We drove along the border fence and on back roads in Southern Arizona. Around this part of the border, agents mostly stop people walking through the desert, whom they suspect of having crossed the border illegally. But agents can also stop cars, as long as they have reason to suspect something criminal is going on, which usually means drug or human smuggling.
“The vehicle may be coming out of an area where you have historically had a lot of smuggling,” Bidegain said. “It may be coming out of an area where a vehicle normally isn’t in that area, the vehicle may be too clean for an area, it may be too dirty for an area, it is not really one set thing, it is just kind of a whole set of circumstances that you can articulate.”
That all may sound vague. But that’s because more and more, the U.S. Supreme Court has been granting law enforcement broad discretion in deciding what facts justify a stop.
In USA v. Arvizu in 2002 , for example, the Supreme Court reversed a lower court’s decision to throw out a stop where a Border Patrol agent had relied on seemingly innocent factors to justify pulling over a car. (It turned out the driver was, in fact, smuggling marijuana.) Among the reasons the agent cited for making the stop was that the driver slowed down and didn’t make eye contact when he spotted the agent, and that the children in the backseat waved in an odd way. In its decision, the Supreme Court said that border agents could rely on factors–such as the children’s waving, for example–that wouldn’t be suspicious on their own, but that, taken together, could seem suspicious.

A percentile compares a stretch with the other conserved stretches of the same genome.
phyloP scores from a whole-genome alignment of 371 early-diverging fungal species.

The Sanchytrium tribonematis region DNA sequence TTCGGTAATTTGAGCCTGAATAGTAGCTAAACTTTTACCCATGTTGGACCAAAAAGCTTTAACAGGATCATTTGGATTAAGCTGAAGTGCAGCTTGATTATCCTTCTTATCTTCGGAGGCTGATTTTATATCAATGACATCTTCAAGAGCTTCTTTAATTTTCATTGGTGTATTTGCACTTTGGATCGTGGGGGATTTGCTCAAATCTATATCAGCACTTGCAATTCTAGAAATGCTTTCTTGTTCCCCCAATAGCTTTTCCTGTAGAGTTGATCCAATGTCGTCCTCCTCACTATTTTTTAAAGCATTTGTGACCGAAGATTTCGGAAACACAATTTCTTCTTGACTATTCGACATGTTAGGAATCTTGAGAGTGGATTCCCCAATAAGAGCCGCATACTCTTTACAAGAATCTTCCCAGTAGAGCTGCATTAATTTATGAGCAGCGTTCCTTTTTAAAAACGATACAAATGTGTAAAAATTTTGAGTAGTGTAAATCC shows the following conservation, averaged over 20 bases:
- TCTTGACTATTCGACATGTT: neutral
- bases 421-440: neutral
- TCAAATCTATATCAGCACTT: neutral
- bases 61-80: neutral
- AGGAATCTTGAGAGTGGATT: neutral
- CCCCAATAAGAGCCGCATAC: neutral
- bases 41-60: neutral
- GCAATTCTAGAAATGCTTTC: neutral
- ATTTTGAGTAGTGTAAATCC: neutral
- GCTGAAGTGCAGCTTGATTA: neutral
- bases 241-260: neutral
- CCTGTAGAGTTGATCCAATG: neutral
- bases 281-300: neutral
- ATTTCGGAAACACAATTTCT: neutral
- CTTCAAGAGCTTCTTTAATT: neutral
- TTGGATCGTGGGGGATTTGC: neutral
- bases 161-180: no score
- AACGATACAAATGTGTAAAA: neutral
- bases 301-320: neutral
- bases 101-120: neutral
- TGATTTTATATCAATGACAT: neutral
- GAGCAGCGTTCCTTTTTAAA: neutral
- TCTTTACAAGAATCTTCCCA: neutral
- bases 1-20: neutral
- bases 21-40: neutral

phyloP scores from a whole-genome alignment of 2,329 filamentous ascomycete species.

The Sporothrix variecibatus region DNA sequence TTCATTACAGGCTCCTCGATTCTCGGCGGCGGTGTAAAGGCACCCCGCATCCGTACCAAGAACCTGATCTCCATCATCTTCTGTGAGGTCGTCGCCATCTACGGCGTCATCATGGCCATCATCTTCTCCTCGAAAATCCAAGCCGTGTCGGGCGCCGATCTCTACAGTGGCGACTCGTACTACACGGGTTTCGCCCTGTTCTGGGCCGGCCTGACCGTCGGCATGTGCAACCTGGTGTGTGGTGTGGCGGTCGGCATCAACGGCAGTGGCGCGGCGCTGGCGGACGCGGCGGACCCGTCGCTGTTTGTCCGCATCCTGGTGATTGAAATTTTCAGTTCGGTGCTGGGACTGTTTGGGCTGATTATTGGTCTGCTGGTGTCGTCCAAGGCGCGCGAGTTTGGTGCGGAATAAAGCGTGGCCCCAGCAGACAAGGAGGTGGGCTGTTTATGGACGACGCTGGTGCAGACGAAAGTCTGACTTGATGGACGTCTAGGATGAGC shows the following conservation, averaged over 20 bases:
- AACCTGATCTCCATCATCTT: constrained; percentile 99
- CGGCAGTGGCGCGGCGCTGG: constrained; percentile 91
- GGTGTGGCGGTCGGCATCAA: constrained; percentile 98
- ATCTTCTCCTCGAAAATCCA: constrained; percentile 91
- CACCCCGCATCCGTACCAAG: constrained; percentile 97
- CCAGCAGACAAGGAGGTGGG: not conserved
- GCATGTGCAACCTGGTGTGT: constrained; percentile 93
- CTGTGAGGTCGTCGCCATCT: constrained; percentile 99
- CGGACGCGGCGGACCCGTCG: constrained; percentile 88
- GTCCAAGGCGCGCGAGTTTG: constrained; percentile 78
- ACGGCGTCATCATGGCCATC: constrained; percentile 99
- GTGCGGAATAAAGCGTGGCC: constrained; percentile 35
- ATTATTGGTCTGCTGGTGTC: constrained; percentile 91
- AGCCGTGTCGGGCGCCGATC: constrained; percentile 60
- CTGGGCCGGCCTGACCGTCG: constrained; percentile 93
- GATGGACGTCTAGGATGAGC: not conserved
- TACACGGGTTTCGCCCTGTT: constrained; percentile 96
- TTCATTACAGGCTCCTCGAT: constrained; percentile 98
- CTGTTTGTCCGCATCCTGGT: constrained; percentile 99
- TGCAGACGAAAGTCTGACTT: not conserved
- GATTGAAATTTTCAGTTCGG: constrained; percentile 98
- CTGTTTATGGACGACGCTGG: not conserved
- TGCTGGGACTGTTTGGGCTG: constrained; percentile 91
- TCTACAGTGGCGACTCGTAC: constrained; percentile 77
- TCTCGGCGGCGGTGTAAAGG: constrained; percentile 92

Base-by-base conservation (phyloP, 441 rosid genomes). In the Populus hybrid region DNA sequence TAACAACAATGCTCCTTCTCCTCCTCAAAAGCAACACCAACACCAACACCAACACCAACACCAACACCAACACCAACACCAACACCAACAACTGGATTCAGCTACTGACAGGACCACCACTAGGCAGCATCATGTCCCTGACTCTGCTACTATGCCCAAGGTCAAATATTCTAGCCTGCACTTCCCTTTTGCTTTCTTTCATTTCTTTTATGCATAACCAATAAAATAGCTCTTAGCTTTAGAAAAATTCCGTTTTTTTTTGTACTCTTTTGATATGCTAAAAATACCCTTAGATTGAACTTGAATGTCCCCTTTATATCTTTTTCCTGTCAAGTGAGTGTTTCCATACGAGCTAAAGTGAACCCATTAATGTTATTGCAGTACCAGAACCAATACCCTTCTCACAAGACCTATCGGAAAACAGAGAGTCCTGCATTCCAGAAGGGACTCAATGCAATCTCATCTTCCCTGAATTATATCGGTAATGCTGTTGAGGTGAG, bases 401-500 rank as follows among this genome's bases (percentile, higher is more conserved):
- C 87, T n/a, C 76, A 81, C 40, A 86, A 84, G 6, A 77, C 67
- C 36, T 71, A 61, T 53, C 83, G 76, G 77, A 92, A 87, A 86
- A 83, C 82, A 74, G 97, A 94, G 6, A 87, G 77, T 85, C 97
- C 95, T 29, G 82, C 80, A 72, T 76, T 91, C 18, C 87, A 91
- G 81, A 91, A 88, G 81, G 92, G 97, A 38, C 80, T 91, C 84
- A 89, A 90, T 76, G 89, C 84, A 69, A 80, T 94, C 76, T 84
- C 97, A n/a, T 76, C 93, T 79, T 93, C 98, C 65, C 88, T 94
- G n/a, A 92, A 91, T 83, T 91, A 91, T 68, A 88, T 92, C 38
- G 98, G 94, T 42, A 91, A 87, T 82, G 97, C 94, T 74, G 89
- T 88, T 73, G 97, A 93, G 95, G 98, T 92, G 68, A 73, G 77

“Basically it gives [the agents] a green light to consider whatever they want to consider in making an immigration stop,” said Kevin Johnson of UC Davis School of Law. Because agents have so much room to decide when to make a stop, he said, it looks like agents aren’t using race as a reason to stop people. But really, he thinks it’s just harder to tell what is really motivating a stop.
“The court, by not creating any bright line rules, and by giving great discretion to the Border Patrol officers, has made it increasingly difficult to really make sure and eliminate racial bias from entering into immigration stops.”
All of which is little comfort to Latino citizens like Ismael Ramos, who is still puzzled about why–depending how the law is interpreted–Border Patrol agents can legally consider his ethnicity suspicious.
“I live in a border area, but it is the Canadian border, not the Mexican border,” Ramos said. “So don’t you think, you know, they should try to be looking for some Canadian illegal immigrants?”
Ramos was part of a lawsuit that the American Civil Liberties Union and the Northwest Immigrant Rights Project brought against Border Patrol , accusing them of making unfair stops in Washington’s Olympic Peninsula. Border Patrol denied they’d done anything wrong. But in 2013, as part of a settlement, the agency agreed to share data about its stops in the area . The agency also agreed to provide local agents with a refresher course on the Fourth Amendment.
Meanwhile, though, more and more local police forces across the country have begun doing immigration-related enforcement, which means more agencies need to figure out what’s legal patrolling and what’s illegal discrimination.
Professor Jon Gould , American University was an advising scholar on this story.
Updating Brignoni-Ponce: A Critical Analysis of Race-Based Immigration Enforcement
NYU Journal of Legislation and Public Policy
How Racial Profiling Became the ‘Law of the Land’: United States v. Brignoni-Ponce and Whren v. United States and the Need for Rebellious Lawyering
Social Science Research Network
U.S. Border Patrol settles racial profiling case, will share stop records
Judge Finds Legal Errors In ICE Training
Angry Judge Says Sheriff Defied Order on Latinos
New York Times